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A Children's Bongtime Story

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Yes, a kids' book about smoking weed.


Have you heard about the new children's book called It's Just a Plant? It follows the journey of a young girl as she learns about pot from her parents, a local farmer, a doctor, and a police officer.

According to the book's promotional Web site, it's "a book for parents who want to educate their children about the complexities of pot in a thoughtful, fact-oriented manner." WTF?

Check out this excerpt (and, no, we are not making this up):

One night, Jackie woke up past her bedtime.

She smelled something funny in the air, so she walked down the hall to her parents' bedroom.

"What's that, Mommy?" asked Jackie. "Are you and Daddy smoking a cigarette?"

"No, baby," said her mother. "This is a joint. It's made of marijuana."

We're all for hipster parenting, but this is ridiculous. What's next? A book about Mommy shooting up, doing tequila shots, or dropping acid? Aren't there some topics that should be off-limits to kids?

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16 comments so far | Post a comment now
Bob April 26, 2008, 10:21 AM

Should some things be off limits? Um, yes.

Charles Patterson April 27, 2008, 11:58 AM

Equating smoking marijuana to shooting up or dropping acid is irresponsible and ridiculous. Marijuana has proven medicinal benefits, and has been shown to be less damaging to the body than cigarettes and alcohol, both of which are legal.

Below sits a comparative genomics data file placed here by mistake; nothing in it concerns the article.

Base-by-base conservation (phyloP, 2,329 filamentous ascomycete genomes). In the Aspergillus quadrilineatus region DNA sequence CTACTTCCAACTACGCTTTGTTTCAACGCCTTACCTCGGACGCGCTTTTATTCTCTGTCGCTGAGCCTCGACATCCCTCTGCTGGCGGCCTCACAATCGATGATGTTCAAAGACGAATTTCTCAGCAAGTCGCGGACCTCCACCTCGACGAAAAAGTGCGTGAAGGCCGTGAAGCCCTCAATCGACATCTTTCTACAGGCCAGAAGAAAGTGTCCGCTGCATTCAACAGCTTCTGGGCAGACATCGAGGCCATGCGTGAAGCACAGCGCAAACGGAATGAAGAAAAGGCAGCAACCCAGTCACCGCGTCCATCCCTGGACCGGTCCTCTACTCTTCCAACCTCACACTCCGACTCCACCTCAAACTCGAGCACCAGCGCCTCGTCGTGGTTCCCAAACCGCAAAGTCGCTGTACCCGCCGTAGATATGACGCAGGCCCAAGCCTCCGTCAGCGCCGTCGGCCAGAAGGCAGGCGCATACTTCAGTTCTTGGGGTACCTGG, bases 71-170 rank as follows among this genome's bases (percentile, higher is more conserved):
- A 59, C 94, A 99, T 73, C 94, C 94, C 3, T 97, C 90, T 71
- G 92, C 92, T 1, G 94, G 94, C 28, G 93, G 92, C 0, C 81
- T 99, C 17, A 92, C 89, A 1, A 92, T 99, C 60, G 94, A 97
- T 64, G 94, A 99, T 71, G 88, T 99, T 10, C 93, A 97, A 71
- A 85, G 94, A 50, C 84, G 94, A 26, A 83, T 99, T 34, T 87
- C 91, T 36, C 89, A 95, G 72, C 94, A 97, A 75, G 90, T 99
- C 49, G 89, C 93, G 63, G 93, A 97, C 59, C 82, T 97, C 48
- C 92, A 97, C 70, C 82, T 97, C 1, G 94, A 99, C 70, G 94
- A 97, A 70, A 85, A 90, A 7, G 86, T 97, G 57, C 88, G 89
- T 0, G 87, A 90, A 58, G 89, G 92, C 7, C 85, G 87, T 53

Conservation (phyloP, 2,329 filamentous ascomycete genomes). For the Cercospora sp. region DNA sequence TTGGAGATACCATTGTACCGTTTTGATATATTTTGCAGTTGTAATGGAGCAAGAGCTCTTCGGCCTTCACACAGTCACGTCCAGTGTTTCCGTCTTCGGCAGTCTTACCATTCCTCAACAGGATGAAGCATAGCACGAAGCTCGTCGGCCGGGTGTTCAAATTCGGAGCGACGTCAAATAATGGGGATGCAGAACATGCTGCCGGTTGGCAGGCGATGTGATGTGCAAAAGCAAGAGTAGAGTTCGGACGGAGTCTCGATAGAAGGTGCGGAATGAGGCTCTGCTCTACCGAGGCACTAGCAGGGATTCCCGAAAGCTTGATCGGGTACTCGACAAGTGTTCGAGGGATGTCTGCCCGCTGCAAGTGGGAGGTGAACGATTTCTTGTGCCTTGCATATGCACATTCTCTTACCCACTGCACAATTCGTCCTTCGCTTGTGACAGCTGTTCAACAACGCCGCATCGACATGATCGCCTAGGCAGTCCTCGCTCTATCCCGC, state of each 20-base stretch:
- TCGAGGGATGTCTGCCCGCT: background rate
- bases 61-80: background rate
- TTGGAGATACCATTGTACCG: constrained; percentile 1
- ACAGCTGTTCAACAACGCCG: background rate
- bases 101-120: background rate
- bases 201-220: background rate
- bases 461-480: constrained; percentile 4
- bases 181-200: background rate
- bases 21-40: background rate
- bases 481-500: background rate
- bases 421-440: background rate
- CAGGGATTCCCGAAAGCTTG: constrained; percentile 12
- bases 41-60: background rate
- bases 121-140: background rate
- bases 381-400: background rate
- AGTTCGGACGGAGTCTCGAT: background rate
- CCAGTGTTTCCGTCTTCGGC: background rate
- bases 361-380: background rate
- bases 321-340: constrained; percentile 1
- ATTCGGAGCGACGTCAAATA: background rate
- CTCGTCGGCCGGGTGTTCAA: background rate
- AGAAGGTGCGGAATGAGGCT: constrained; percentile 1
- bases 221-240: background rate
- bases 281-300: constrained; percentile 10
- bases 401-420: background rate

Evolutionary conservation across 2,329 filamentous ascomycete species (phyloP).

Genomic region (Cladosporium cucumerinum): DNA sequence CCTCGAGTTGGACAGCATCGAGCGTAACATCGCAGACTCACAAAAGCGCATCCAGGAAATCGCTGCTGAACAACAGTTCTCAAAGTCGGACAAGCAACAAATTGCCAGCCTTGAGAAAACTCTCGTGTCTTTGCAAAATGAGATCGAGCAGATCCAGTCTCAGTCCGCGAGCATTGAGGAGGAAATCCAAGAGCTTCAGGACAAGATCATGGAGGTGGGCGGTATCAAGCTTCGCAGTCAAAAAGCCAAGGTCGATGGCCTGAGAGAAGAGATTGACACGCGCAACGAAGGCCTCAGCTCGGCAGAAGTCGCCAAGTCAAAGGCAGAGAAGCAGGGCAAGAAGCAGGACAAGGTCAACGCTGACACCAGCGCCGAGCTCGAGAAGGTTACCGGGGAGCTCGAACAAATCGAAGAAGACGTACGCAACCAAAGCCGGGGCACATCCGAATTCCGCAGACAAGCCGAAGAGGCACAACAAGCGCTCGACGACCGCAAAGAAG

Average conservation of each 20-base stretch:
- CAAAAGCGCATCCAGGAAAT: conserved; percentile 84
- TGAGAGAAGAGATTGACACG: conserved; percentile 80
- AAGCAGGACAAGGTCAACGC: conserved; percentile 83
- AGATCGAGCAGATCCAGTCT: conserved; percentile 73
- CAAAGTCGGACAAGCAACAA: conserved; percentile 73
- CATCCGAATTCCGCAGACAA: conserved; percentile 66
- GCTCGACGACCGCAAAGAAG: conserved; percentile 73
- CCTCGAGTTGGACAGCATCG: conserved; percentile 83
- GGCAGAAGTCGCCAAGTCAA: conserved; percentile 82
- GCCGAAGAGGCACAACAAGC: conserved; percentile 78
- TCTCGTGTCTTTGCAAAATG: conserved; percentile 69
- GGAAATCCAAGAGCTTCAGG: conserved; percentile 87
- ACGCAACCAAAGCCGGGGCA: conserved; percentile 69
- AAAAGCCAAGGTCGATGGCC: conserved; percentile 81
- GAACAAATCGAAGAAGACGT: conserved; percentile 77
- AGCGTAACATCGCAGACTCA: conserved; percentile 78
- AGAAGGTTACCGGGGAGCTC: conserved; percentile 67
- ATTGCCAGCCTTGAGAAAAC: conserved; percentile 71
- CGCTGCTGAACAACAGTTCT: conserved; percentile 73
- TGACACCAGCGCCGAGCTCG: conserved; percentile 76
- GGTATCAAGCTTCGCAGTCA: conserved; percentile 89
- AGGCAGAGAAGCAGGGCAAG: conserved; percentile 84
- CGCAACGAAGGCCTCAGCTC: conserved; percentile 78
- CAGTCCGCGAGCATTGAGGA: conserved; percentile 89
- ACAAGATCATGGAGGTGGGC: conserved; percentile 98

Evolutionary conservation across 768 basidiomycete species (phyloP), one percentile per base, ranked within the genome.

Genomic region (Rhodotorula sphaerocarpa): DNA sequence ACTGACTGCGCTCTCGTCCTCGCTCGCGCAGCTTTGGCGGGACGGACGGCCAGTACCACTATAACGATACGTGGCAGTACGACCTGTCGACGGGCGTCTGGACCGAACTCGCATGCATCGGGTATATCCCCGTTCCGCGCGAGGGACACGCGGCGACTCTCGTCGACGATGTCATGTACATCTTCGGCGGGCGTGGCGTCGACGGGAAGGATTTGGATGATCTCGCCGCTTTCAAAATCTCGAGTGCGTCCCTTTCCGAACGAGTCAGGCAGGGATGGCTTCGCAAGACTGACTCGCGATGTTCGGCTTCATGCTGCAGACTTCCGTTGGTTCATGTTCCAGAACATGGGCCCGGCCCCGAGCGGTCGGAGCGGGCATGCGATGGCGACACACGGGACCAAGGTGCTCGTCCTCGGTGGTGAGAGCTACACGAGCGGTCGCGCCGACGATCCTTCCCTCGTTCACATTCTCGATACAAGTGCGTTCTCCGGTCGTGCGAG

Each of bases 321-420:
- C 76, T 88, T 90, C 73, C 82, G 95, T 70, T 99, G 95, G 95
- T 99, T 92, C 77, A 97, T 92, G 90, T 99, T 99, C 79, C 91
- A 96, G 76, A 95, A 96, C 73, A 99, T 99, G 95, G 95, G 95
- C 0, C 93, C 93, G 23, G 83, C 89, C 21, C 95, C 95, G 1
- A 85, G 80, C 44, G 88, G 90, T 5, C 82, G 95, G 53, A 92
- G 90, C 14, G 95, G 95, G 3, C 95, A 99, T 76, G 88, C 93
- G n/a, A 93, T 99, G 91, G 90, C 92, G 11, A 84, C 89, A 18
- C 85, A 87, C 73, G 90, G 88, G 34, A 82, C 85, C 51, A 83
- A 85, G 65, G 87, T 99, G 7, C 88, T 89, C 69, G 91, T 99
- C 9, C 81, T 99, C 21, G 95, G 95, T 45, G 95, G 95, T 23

With any drugs, even caffeine, education should be the key, and the sooner you start, the easier it becomes.

Be a responsible parent and teach your children to reason with educated deduction, don’t teach them to be prejudiced against things without the facts.

JWatson April 27, 2008, 1:58 PM

Talking about trying to swim upstream. Education through the process of fear has been one of the most important strategies used in raising American children. If we want to begin to provide people/children with both the positive and negative story, an enitrely different social marketing approach will have to be undertaken.

BrownE April 27, 2008, 4:05 PM

In a world that is finally getting over the propaganda launched on Marijuana in the past, I believe it is amazing that there are people that say they want a cure for cancer but still feel that smoking marijuana which has been shown to help cancer patients is a taboo. I do not believe marijuana is for everybody and like all things should be enjoyed with moderation but in light of the sky rocketing DWI accidents and fatalities it does make you wonder maybe just smoking a little bud in the comfort of your home is a better idea than going to a bar and getting plastered and driving home. We need to make our children realize that just because the government has regulated and makes money off of alcohol and tobacco therefore says it is legal doesn’t mean it is safer than a plant. A plant that lands hundreds of Americans in our prisons everyday while the child predators that we should be protecting our children from get a slap on the wrist.

Julie W April 27, 2008, 5:55 PM

I am all for educating my kids about marijuana, but this is a picture book for young children. I have never read a book to my kids about drinking martinis and won’t share this one with my 4 and 8 year old either. When it is time for them to learn about drugs, I will make sure they are exposed to all of the information that they need.

Anonymous April 28, 2008, 2:01 PM

marijuana is safer than alcohol and smoking cigarettes, yet both are legal and marijuana is not. As it’s been mentioned, the anti-marijuana propaganda is losing its foothold - now it’s just up to people to not ignore the facts in favor for that propaganda they’ve been taught their whole lives. I used to be one of those people but then finally woke up and got over myself.

Facts are facts, people. I’d rather my children became interested in pot than alcohol or cigarettes. Also, I’d rather teach them the facts about it instead of letting them grow up in a culture that’s rife with anti-marijuana propaganda.

And for the record, I don’t smoke it. Don’t have to smoke it to defend it!

Abigail Bonham April 28, 2008, 2:27 PM